I’m tired and ranty. This is similar to being grumpy only ranty is what I become when there is no one to be grumpy with! One might argue that there isn’t anyone here to be ranty at either but you can’t be grumpy with a blog post but you can be ranty. Think of it as a short disclaimer!
Having your own business is like having your own children. Turns out all those people who I’ve heard say it before and have directed this seemingly unproductive advice at me are correct. I always assumed it was something to do with the analogy of nurturing it and watching it grow, loving it and wanting to protect it and so on blah blah but it is so much deeper and truer than that. I never imagined I would be overly sentimental about our businesses, they were the portkey to our future, but I would be one of those professional and realistic business owners who is honest and practical in my outlook. Just as if you described parenting as a simple sentence of events it would not do it justice it is not enough to describe having your own businesses like that either.
I was out with a friend who I then only knew in a professional context. We were having a working lunch with my husband and my then six month old son. The waiter was wonderful, funny and friendly. He clearly adored babies and asked if he could play with our son (who was not interested in eating the feast laid out before us)...naturally we were all too happy for him to entertain him! We ate our meal together and enjoyed watching our son being shown off to the entire restaurant, he played his part beautifully and loved every second of having an adoring audience. When he brought him back to us he excitedly exclaimed how wonderful babies were and how much he misses his children at that age. We both smiled gratefully in agreement assuming this was in some way a compliment on how lovely our boy was. I was completely taken aback with the tone of absolute seriousness that my friend rebuked ‘you forget that they are incredibly hard work’. We all smiled waiting for the softness to follow but there was none. She meant it completely.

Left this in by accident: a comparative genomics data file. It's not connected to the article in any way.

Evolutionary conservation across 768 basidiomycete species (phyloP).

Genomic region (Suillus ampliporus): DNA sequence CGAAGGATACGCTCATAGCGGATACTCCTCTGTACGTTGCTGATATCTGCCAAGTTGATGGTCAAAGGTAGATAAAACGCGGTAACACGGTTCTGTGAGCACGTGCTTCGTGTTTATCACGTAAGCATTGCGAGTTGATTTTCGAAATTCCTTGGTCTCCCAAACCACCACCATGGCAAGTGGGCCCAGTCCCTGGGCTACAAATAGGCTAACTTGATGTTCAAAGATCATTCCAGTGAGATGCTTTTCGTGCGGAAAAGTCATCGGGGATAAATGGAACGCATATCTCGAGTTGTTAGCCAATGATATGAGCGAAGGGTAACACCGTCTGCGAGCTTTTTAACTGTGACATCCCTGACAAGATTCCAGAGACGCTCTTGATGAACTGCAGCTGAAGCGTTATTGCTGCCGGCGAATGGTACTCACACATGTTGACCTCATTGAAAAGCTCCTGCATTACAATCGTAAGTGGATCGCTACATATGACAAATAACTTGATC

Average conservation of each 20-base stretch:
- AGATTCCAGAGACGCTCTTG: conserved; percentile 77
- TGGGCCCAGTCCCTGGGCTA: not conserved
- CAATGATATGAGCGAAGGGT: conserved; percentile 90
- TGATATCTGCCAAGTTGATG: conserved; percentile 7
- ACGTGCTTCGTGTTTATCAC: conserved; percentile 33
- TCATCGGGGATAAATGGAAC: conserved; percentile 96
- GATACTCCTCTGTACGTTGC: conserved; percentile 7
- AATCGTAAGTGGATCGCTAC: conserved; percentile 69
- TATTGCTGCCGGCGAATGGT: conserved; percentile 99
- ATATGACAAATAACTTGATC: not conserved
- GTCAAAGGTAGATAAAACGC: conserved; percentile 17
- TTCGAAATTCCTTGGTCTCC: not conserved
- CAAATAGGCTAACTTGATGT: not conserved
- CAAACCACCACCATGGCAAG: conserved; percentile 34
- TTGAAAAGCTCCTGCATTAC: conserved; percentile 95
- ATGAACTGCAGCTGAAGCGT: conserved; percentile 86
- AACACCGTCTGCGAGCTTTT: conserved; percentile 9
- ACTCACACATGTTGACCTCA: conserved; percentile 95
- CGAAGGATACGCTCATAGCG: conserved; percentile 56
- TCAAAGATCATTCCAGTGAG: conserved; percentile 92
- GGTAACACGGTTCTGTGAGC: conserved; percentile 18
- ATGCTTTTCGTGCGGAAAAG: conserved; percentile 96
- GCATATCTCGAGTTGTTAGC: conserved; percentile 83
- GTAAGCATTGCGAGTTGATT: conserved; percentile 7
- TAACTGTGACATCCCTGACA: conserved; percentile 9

I have often reflected on this moment. It was a tiny fast rollercoaster in my mind for the minutes that followed. The initial natural motherly reaction of ‘are you implying my son is hard work?’ passed and then went on to the next swooping bend with the slightly less instinctive ‘but I am grateful for every moment of it’ phrase but ended the ride at ‘do you know what your bloody right. No one ever says that to me and no one ever really appreciates what hard work it really is’. I instantly respected her more than ever after that moment. It was honest and real and in no way as harsh as it initially felt, it was simply true. This business associate also turned out to be the woman we went on to buy a business from. Her baby. It was a pinnacle moment in my life, not just the purchase of the business and everything that has followed but this moment of recognition and respect of motherhood. I should have realised then that we were not just buying a business. We were adopting a new member of the family. Someone with its own needs that needs attention, love and time and that will require these all the time. Just as motherhood has helped me grow so did the business.
I am intensely grateful for all of my ‘children’ though on this grumpy tired day when no amount of writing in a gratitude journal will take away the exhaustion at the relentless list of things to do and washing and tidying and cooking and birthdays to remember and calls to make and and and.... I am just allowing myself a little space to say you know what, it is great but it is bloody hard work.